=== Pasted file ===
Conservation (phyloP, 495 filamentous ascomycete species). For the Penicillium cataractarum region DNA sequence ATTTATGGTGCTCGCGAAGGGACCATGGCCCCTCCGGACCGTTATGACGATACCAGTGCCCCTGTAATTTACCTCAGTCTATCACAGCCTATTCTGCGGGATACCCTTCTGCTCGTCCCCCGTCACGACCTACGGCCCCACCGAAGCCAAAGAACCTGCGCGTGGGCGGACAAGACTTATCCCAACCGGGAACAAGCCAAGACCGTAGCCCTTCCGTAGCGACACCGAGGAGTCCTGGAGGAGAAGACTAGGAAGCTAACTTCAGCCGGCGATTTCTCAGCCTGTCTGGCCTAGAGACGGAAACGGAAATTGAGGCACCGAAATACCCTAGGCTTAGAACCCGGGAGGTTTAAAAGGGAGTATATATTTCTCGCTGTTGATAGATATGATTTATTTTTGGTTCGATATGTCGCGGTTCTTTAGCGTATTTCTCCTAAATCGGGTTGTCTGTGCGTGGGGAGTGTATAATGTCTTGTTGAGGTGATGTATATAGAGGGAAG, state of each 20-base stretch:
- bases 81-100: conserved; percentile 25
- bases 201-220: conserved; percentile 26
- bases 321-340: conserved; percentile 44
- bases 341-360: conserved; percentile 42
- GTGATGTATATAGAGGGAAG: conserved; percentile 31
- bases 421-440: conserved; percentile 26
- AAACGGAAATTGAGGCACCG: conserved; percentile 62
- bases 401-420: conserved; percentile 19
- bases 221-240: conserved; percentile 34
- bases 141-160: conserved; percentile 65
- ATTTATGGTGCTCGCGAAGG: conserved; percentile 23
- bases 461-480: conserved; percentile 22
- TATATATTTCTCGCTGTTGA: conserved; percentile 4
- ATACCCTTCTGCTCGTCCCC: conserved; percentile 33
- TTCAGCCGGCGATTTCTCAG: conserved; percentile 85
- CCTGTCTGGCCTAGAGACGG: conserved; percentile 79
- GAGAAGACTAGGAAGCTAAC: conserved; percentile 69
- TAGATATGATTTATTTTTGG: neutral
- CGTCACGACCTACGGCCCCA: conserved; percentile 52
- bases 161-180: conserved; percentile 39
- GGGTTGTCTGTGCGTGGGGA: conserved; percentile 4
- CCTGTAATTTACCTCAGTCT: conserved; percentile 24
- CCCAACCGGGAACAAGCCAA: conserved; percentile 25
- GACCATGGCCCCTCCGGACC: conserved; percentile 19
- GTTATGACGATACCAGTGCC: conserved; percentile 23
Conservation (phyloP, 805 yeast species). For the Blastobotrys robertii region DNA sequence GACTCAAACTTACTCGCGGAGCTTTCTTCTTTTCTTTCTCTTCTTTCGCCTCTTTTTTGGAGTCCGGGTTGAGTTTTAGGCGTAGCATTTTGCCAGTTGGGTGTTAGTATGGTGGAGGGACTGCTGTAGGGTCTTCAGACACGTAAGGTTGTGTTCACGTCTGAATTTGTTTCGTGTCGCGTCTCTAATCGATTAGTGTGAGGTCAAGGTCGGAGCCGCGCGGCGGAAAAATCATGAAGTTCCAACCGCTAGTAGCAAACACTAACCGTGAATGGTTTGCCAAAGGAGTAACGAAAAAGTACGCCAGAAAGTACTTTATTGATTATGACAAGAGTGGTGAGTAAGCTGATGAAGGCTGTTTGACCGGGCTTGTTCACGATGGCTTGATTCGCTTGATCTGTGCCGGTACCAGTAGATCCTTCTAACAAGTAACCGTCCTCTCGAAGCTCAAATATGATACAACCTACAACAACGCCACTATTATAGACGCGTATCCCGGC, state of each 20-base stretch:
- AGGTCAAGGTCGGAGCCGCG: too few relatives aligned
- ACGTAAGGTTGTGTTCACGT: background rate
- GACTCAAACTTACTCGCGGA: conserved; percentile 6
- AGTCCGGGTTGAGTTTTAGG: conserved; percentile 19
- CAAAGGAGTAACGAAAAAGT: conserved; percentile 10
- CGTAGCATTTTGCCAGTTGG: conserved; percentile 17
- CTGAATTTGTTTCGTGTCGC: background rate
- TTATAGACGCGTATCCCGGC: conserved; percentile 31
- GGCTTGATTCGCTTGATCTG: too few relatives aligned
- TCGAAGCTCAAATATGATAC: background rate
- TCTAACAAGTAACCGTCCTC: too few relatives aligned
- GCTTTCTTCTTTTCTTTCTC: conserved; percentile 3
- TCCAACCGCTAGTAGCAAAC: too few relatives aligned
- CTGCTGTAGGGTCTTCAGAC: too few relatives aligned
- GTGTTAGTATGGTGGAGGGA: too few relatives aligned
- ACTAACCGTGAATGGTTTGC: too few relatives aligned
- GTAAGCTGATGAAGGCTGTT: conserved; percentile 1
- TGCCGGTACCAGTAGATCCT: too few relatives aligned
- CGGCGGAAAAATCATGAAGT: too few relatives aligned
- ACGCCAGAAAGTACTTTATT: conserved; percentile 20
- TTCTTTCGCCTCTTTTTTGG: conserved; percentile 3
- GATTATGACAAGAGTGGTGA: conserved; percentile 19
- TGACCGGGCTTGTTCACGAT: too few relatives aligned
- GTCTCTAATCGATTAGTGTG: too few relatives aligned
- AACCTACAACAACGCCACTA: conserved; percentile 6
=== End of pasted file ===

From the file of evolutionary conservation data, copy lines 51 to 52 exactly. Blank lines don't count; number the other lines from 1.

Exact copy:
- GTCTCTAATCGATTAGTGTG: too few relatives aligned
- AACCTACAACAACGCCACTA: conserved; percentile 6